Untitled 3Figure 1.4 Effect of deck bending (UIC 774-3)


Vertical train loads should be loaded at the most unfavorable position to find the most critical effect.


1.2 RSI using a computer program

As per UIC 774-3 (1.7), Computer programs for track bridge interaction analyses should be validated before use for the test cases as specified in Appendix D. The software is considered to be validated when the error for the individual effect, as well as the overall effect, is less than 10%. However, UIC 774-3 also allows for a higher tolerance of 20% if the error is on the safer side.

Different levels of accuracy can be achieved by performing different types of analyses. As per UIC 774-3, the analysis can be categorized into the following 2 categories.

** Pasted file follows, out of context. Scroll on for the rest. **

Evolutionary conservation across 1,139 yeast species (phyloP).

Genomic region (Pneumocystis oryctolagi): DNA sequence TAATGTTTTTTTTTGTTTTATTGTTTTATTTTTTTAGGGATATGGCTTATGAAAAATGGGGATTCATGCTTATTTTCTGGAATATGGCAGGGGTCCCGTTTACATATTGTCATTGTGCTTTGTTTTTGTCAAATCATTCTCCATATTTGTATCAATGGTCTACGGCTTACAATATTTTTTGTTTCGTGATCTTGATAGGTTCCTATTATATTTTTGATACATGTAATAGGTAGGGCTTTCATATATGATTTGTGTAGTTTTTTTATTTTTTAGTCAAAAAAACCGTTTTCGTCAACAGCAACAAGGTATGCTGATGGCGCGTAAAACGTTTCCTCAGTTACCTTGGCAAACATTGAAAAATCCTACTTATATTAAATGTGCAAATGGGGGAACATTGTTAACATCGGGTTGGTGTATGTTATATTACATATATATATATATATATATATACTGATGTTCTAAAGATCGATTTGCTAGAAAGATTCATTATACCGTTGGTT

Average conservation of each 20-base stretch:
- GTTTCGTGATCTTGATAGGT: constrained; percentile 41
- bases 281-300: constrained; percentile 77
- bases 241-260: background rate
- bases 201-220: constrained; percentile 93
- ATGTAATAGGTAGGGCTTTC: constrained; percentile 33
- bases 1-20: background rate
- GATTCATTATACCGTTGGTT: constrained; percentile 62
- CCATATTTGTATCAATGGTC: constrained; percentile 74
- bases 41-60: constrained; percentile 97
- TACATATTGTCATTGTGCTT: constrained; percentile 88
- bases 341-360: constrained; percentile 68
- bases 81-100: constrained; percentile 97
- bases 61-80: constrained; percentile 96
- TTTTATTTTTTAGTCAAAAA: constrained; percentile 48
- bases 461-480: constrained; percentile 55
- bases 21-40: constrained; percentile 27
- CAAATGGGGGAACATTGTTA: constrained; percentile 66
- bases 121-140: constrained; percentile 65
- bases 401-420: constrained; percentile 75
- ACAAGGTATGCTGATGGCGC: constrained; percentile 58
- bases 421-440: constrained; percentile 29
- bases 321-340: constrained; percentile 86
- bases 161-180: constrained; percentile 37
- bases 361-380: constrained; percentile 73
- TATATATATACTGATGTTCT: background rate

1.2.1 Simplified separate analysis model

Simplified separate analysis for thermal variation, braking/ acceleration forces, and vertical deflection. Which consists of creating two or more models for separate load cases. The results are combined assuming the principle of superposition, this is the simplest way of analyzing the Rail-structure interaction.


Case 1: Model with temperature loads, and resistance of ballast as per unloaded condition

Case 2: Model with vertical train load, acceleration, and/ or braking forces, which have different resistance of ballast (loaded/ unloaded condition) depending on the presence of train loads.


Untitled 4Figure 1.5 Longitudinal resistance of the ballast for separate analysis


Since separate analysis is carried out for each load case, the assumption of zero initial stress and strain in the structure before train loading is considered.